Newport 2012: Chapman, Cary, Light Harmonic, MIT

What do I know? Not much, apparently. For example, I’ve never heard of Chapman speakers. Which is my oversight, obviously, since they’ve been building speakers since 1965! This is exactly why I love audio shows. I just never know what I’m going to run across.

Take for a handy example, the $9,995 T-8 MkII that Chapman was showing on Saturday and Sunday at Newport. This is a hand-built, USA-made speaker that is 4ohms (nominal), 89dB sensitivity, and has a F2 of 28Hz. They’re robust — they’re 4′ tall, and each one weighs 100lbs. Solid? Um, yeah. The look is old-school, with a sock covering all the drivers — very reminiscent of a Vandersteen, actually (or vice versa, given that Chapman has been building these speakers for 10 years longer). Did I mention that the new T-8 is time-aligned? Interestingly, the speakers are “compression line” (a clever cross between transmission line and acoustical suspension), an approach which gives exceptionally good back pressure — this adds significantly greater woofer control and extension, both mechanically and electrically, and makes the speakers very easy to drive loud, with great finesse and musicality.

The speakers were run by a whole suite of Cary Audio electronics, including a monster pair of $20,000 CAD 211 Founder’s Edition amplifiers. These amps have a pretty unusual tube complement:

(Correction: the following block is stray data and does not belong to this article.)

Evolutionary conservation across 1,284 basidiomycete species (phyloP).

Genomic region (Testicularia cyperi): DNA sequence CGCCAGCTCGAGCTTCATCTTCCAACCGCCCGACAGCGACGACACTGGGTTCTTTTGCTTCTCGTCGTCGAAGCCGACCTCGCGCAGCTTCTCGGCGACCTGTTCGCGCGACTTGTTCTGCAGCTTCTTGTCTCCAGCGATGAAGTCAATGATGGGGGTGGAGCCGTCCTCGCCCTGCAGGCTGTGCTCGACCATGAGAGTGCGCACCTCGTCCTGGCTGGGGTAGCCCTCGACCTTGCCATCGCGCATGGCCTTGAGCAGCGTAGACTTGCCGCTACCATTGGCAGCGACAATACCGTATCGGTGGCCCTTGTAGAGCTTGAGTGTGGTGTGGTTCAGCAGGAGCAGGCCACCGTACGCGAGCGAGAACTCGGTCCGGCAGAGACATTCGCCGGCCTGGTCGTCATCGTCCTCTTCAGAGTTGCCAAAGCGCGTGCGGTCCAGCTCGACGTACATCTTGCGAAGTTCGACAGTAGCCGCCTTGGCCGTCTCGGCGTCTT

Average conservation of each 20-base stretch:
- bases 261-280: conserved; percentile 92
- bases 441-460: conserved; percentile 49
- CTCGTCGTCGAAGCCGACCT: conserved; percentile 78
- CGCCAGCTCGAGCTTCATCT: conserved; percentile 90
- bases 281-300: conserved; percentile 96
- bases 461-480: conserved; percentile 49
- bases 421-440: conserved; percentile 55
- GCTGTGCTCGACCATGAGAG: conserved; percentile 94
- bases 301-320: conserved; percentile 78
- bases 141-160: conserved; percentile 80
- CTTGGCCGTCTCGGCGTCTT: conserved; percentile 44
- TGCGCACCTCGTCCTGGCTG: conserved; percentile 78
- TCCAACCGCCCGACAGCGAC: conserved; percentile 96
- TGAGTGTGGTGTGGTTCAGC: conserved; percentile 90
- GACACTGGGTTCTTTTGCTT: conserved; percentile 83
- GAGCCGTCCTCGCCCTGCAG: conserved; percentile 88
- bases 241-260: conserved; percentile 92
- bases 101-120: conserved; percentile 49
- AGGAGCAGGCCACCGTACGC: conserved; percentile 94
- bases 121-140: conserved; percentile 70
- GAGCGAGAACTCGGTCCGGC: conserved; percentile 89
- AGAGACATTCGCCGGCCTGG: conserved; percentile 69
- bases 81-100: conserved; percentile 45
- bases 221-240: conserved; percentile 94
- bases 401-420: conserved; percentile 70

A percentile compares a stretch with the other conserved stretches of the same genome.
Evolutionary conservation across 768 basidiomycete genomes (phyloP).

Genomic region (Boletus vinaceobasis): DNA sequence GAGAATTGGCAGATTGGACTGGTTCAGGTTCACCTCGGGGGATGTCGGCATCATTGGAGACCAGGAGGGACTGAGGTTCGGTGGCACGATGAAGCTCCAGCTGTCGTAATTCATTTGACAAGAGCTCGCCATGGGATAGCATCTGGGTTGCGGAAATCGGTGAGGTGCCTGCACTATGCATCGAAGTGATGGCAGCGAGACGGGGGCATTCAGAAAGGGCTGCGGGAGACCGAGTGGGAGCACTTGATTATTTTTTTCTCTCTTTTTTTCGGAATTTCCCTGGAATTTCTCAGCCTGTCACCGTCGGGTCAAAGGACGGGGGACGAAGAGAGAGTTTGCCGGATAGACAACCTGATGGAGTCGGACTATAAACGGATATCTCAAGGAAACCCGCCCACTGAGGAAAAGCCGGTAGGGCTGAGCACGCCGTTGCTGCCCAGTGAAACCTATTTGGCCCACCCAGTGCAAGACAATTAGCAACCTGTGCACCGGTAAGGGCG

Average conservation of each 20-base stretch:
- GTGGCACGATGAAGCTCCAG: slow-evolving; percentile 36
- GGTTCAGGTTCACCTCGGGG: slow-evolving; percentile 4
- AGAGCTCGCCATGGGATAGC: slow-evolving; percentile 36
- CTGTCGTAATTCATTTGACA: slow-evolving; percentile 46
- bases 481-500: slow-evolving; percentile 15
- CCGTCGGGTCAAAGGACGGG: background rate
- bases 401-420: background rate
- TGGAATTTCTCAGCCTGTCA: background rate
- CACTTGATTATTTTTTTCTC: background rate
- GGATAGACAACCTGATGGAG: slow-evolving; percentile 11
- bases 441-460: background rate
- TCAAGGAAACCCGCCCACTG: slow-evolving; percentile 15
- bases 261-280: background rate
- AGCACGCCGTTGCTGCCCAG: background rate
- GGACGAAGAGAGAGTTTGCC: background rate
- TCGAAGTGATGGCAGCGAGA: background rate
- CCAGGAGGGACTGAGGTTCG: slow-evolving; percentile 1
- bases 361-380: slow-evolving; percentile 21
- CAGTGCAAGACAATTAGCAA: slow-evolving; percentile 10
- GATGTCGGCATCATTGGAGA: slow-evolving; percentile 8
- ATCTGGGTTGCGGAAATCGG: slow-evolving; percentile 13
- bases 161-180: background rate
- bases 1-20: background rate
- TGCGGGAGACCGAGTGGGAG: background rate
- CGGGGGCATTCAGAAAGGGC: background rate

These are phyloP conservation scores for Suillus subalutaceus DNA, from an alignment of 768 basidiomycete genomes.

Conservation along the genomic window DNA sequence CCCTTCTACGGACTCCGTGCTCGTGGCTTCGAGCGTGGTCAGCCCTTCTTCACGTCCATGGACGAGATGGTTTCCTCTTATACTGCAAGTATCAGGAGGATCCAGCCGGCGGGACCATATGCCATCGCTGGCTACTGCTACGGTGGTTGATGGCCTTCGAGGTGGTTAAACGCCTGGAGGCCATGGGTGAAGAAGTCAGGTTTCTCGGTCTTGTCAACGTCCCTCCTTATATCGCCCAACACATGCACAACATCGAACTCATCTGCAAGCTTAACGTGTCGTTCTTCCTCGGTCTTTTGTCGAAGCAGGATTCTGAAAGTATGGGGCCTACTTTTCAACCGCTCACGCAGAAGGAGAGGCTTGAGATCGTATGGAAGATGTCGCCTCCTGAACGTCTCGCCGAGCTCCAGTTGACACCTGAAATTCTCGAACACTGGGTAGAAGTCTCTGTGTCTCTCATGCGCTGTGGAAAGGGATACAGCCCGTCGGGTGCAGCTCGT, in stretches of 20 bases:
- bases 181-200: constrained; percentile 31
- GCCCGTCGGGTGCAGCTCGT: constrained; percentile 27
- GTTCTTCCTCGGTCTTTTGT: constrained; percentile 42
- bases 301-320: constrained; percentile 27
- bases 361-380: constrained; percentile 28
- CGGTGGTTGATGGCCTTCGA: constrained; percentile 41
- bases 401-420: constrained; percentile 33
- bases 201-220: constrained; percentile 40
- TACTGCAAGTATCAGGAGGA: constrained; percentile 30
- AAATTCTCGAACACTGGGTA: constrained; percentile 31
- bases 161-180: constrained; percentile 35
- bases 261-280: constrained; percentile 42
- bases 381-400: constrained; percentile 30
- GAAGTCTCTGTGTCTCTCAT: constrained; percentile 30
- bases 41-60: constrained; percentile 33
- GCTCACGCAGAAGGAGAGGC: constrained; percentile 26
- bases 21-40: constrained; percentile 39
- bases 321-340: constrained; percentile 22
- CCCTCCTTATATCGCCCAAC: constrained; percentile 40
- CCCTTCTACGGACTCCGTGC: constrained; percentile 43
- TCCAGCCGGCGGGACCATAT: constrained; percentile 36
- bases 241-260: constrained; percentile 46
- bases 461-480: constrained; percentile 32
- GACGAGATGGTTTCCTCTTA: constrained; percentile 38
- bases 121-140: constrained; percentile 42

• 1 ea – 6CA7 Current Source Tube
  • 1 ea – 6SL7 Input Tube
  • 2 ea – 300B Driver Stage Tubes
  • 2 ea – 845 Output Tubes

They’re rated between 70wpc and 150wpc (moving from Class A to Class B).

In front of these is an $8,000 SLP-05 preamplifier. It’s class A output design, with a cinema bypass input, a tape monitor loop, a balanced stereo input, three RCA stereo inputs, and one balanced and two pairs of RCA preamplifier outputs.

Music came courtesy of the $20,000 DaVinci DAC from Light Harmonic. I’ve written a bit about this DAC at prior shows, and it’s really quite a techno tour-de-force. In case you missed it, this is a non-oversampling, non-upsampling, non-noise shaping, zero negative feedback, 32bit/384kHz asynchronous USB 2.0-compliant, triple-clocked digital-to-analog converter that bears more than a little resemblance to the offspring of Darth Vader and a Cylon. Apologies for the geek-foul of mixing my sci-fi universes, but if you ever lay your retinas on one of these bad-boys, you’ll know exactly what I’m talking about. If you’re a sci-fi geek. If not, well, you’ve probably already stopped reading by now anyway, so I suppose it doesn’t really matter.

Cables came courtesy of MIT, including Matrix-120 Super Hi Def speaker cables and Oracle MA Rev II interconnects.

The sound in this room was elegant and extended and I very impressed with the bass performance — deep, defined and punchy. A mid-range “roundness” played with appreciable sparkle and detail. I remember taking notes on the music we were playing in this room — sadly, lost — but what I can remember was grinning a lot. A lovely sounding room.